Sauerkraut Making:Fermentation fun at home take three

Ann Arbor FoodThis is my third Sauerkraut Making post. I am not sure in what order you are reading these. If you are new to making kraut and fermenting, I think it is good that you start out with a good picture of mold. The picture on the left is of mold on the top of the liquid in my batch of shiso garlic sauerkraut. In most cases mold is not a friend of healthy, safe to eat food, but with kraut it is fine. I simply skimmed off the mold, cleaned off the plate and set the kraut back to ferment. By no means does surface mold mean your kraut has gone bad.

More mold Pics

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Skimmed off mold

Tasty Kraut that is safe to eat: Needs some more time to ferment

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Ann Arbor FoodOf course not every batch of kraut has mold. This is a picture of my first batch this year. It is a spicy dulse seaweed variation and only fermented 30-35 days. I could let is go longer, but I wanted to use the ceramic crock for a new batch. I started with 5LBs of cabbage which I usually figure will make 1 gallon, 4 quarts of kraut. I ended up with only 2 quarts and one quart of kraut liquid. This was probably because I used a super fresh cabbage that had a lot of moisture.

When making kraut, make sure to save the extra liquid. It can be used to flavor soups, stews, to brine meat or to add to batches of kraut as a starter.

Two Jars of Kraut and One jar Kraut Juice

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Labeling the Jars: I feel this is an important step to keep my batches organized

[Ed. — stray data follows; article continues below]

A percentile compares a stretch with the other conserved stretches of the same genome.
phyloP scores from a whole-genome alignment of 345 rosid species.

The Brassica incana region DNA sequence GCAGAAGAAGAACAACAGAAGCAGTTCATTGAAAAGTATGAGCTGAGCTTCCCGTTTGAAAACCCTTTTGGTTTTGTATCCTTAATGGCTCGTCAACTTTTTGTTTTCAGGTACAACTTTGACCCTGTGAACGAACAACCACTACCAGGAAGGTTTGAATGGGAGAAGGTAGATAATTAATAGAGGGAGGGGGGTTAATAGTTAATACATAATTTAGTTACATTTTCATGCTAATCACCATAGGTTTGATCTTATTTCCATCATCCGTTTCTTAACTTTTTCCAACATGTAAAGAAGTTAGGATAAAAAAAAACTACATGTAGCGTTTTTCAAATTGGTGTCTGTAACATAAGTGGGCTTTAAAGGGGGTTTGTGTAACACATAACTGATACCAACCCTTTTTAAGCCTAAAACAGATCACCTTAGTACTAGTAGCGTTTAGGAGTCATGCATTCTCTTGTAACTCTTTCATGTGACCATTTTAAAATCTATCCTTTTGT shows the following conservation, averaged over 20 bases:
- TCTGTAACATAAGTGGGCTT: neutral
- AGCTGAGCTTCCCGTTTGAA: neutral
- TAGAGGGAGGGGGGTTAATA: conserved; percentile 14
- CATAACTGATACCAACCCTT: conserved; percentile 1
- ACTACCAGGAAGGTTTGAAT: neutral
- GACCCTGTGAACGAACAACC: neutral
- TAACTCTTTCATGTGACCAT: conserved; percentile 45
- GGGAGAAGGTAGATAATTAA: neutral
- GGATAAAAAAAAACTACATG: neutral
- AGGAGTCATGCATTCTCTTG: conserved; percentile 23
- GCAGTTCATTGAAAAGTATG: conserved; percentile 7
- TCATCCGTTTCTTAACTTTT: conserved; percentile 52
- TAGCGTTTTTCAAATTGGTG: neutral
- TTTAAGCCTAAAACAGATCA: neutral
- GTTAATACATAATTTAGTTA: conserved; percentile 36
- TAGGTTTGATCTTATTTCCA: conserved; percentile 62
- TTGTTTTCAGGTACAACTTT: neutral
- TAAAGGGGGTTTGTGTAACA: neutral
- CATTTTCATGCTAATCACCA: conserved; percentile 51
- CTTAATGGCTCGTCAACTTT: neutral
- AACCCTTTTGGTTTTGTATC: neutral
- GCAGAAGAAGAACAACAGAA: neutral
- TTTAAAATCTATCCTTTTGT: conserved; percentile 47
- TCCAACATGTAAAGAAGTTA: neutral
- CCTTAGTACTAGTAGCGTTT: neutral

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New Batch: Standard Plain Sauerkraut

5lbs of Green Cabbage and 3 tablespoons of salt

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Chopped Cabbage

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Don’t forget to chop and include the cores

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My two gallon ceramic crock with 5lbs of chopped cabbage

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Kraut after being smashed up a little: Fills around half way

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Weighing down my kraut with my one gallon ceramic crock on top

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6 responses to “Sauerkraut Making:Fermentation fun at home take three

  1. why would you think mold is ok? traditional fermentation didn’t require skimming off mold – you need an airtight vessel to ferment in…where anaerobic fermentation can take place – that the way it has always been done traditionally…what you are creating is “true” kraut…
    have you ever heard of the pickl-it jars – no mold issues there and the CO2 can release as the lactic acid develops…

    • Lisa,

      Thanks for your comment. I have wanted one of those jars for years. I do agree that no mold is better, but I have found that a little mold on top that is scrapped off is not a problem.

      • Hi Brian,
        Mold scrapped off the top doesn’t actually get rid of it – mold grows by sending out thin tendrils deep into the food. So even if you think you are taking it off – you are still leaving some behind and now be consuming technically rotten food. Why don’t you email the pickl-it folks and mention that Lisa sent you – I bet they would give you a good deal on trying one out – once you have one – you will be wondering why you didn’t get one earlier 🙂
        If you get one – keep me posted on your experience with it.

  2. Mold could be a problem for people who are sensitive to it. I would not ferment without an anerobic vessel of some sort. Personally, I use The Pickl-it system too, and love it. When I buy, I buy from The Cultured Pickle Shop in Berkeley, CA (and I live in Oregon!). They, as well, create their krauts using an anerobic system. I’m sure it’s not just a preference. They too know the science behind fermented foods. Their equipment, I’m sure is very expensive and if they could get the same product using plastic buckets and cheese cloth, why wouldn’t they?

  3. I posted a comment, but did not subscribe. I could not get the subscription going without commenting again!

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